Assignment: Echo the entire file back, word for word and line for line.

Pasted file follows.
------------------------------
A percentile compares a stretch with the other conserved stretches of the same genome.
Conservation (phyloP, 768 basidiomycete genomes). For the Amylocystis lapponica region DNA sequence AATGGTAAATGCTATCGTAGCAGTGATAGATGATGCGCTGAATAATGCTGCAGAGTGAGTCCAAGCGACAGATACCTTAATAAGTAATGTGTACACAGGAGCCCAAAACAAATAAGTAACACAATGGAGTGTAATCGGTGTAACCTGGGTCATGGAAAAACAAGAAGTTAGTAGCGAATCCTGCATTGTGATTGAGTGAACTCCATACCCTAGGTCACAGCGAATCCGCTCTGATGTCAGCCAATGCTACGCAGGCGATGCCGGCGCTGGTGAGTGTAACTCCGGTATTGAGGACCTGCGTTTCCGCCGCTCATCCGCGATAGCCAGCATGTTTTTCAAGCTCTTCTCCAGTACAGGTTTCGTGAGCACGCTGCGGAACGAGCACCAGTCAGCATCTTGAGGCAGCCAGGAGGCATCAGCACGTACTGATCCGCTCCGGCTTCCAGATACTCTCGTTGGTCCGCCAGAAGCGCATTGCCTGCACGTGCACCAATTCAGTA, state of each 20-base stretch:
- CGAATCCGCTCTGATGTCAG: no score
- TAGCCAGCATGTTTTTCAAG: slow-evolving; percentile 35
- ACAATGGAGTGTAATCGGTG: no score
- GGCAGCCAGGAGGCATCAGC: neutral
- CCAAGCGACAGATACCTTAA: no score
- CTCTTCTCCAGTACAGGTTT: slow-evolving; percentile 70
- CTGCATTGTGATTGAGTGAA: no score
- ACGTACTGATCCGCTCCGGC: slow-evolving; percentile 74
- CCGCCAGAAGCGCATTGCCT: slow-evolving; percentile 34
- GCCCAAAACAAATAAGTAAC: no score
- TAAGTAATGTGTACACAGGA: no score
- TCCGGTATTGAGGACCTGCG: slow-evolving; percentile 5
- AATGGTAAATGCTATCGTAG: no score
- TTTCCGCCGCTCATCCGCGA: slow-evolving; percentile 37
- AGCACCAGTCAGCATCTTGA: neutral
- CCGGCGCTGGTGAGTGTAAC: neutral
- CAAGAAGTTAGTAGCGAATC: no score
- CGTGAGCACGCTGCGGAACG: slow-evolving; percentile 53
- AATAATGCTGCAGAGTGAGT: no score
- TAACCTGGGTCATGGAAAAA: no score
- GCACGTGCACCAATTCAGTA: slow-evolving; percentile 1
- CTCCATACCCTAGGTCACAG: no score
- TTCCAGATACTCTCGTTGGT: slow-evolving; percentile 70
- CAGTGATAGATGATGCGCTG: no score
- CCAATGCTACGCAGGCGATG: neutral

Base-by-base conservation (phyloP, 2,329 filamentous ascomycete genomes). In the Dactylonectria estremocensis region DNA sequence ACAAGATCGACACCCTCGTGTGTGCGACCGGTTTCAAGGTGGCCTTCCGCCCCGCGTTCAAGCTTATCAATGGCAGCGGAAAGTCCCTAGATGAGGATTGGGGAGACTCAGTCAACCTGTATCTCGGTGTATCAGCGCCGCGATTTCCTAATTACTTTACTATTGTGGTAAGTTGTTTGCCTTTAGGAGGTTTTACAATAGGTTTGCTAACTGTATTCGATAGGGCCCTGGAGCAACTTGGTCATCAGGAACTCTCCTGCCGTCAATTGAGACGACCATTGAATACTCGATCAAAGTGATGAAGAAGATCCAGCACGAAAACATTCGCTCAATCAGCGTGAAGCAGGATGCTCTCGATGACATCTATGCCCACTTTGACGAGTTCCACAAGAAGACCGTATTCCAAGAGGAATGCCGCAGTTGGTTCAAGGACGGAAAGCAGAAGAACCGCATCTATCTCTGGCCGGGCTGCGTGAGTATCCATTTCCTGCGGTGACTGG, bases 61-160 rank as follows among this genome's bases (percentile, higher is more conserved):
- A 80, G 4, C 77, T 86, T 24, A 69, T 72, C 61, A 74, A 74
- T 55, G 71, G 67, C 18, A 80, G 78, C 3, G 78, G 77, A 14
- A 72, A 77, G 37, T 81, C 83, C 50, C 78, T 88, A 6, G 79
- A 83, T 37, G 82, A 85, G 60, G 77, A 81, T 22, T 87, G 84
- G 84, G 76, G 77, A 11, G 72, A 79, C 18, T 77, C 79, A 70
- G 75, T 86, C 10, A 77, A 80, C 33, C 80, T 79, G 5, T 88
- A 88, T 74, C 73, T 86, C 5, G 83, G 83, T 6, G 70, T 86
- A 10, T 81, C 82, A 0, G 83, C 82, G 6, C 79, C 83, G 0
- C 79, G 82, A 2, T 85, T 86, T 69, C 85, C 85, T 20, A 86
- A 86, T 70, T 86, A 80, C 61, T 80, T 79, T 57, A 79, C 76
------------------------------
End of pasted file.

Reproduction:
A percentile compares a stretch with the other conserved stretches of the same genome.
Conservation (phyloP, 768 basidiomycete genomes). For the Amylocystis lapponica region DNA sequence AATGGTAAATGCTATCGTAGCAGTGATAGATGATGCGCTGAATAATGCTGCAGAGTGAGTCCAAGCGACAGATACCTTAATAAGTAATGTGTACACAGGAGCCCAAAACAAATAAGTAACACAATGGAGTGTAATCGGTGTAACCTGGGTCATGGAAAAACAAGAAGTTAGTAGCGAATCCTGCATTGTGATTGAGTGAACTCCATACCCTAGGTCACAGCGAATCCGCTCTGATGTCAGCCAATGCTACGCAGGCGATGCCGGCGCTGGTGAGTGTAACTCCGGTATTGAGGACCTGCGTTTCCGCCGCTCATCCGCGATAGCCAGCATGTTTTTCAAGCTCTTCTCCAGTACAGGTTTCGTGAGCACGCTGCGGAACGAGCACCAGTCAGCATCTTGAGGCAGCCAGGAGGCATCAGCACGTACTGATCCGCTCCGGCTTCCAGATACTCTCGTTGGTCCGCCAGAAGCGCATTGCCTGCACGTGCACCAATTCAGTA, state of each 20-base stretch:
- CGAATCCGCTCTGATGTCAG: no score
- TAGCCAGCATGTTTTTCAAG: slow-evolving; percentile 35
- ACAATGGAGTGTAATCGGTG: no score
- GGCAGCCAGGAGGCATCAGC: neutral
- CCAAGCGACAGATACCTTAA: no score
- CTCTTCTCCAGTACAGGTTT: slow-evolving; percentile 70
- CTGCATTGTGATTGAGTGAA: no score
- ACGTACTGATCCGCTCCGGC: slow-evolving; percentile 74
- CCGCCAGAAGCGCATTGCCT: slow-evolving; percentile 34
- GCCCAAAACAAATAAGTAAC: no score
- TAAGTAATGTGTACACAGGA: no score
- TCCGGTATTGAGGACCTGCG: slow-evolving; percentile 5
- AATGGTAAATGCTATCGTAG: no score
- TTTCCGCCGCTCATCCGCGA: slow-evolving; percentile 37
- AGCACCAGTCAGCATCTTGA: neutral
- CCGGCGCTGGTGAGTGTAAC: neutral
- CAAGAAGTTAGTAGCGAATC: no score
- CGTGAGCACGCTGCGGAACG: slow-evolving; percentile 53
- AATAATGCTGCAGAGTGAGT: no score
- TAACCTGGGTCATGGAAAAA: no score
- GCACGTGCACCAATTCAGTA: slow-evolving; percentile 1
- CTCCATACCCTAGGTCACAG: no score
- TTCCAGATACTCTCGTTGGT: slow-evolving; percentile 70
- CAGTGATAGATGATGCGCTG: no score
- CCAATGCTACGCAGGCGATG: neutral

Base-by-base conservation (phyloP, 2,329 filamentous ascomycete genomes). In the Dactylonectria estremocensis region DNA sequence ACAAGATCGACACCCTCGTGTGTGCGACCGGTTTCAAGGTGGCCTTCCGCCCCGCGTTCAAGCTTATCAATGGCAGCGGAAAGTCCCTAGATGAGGATTGGGGAGACTCAGTCAACCTGTATCTCGGTGTATCAGCGCCGCGATTTCCTAATTACTTTACTATTGTGGTAAGTTGTTTGCCTTTAGGAGGTTTTACAATAGGTTTGCTAACTGTATTCGATAGGGCCCTGGAGCAACTTGGTCATCAGGAACTCTCCTGCCGTCAATTGAGACGACCATTGAATACTCGATCAAAGTGATGAAGAAGATCCAGCACGAAAACATTCGCTCAATCAGCGTGAAGCAGGATGCTCTCGATGACATCTATGCCCACTTTGACGAGTTCCACAAGAAGACCGTATTCCAAGAGGAATGCCGCAGTTGGTTCAAGGACGGAAAGCAGAAGAACCGCATCTATCTCTGGCCGGGCTGCGTGAGTATCCATTTCCTGCGGTGACTGG, bases 61-160 rank as follows among this genome's bases (percentile, higher is more conserved):
- A 80, G 4, C 77, T 86, T 24, A 69, T 72, C 61, A 74, A 74
- T 55, G 71, G 67, C 18, A 80, G 78, C 3, G 78, G 77, A 14
- A 72, A 77, G 37, T 81, C 83, C 50, C 78, T 88, A 6, G 79
- A 83, T 37, G 82, A 85, G 60, G 77, A 81, T 22, T 87, G 84
- G 84, G 76, G 77, A 11, G 72, A 79, C 18, T 77, C 79, A 70
- G 75, T 86, C 10, A 77, A 80, C 33, C 80, T 79, G 5, T 88
- A 88, T 74, C 73, T 86, C 5, G 83, G 83, T 6, G 70, T 86
- A 10, T 81, C 82, A 0, G 83, C 82, G 6, C 79, C 83, G 0
- C 79, G 82, A 2, T 85, T 86, T 69, C 85, C 85, T 20, A 86
- A 86, T 70, T 86, A 80, C 61, T 80, T 79, T 57, A 79, C 76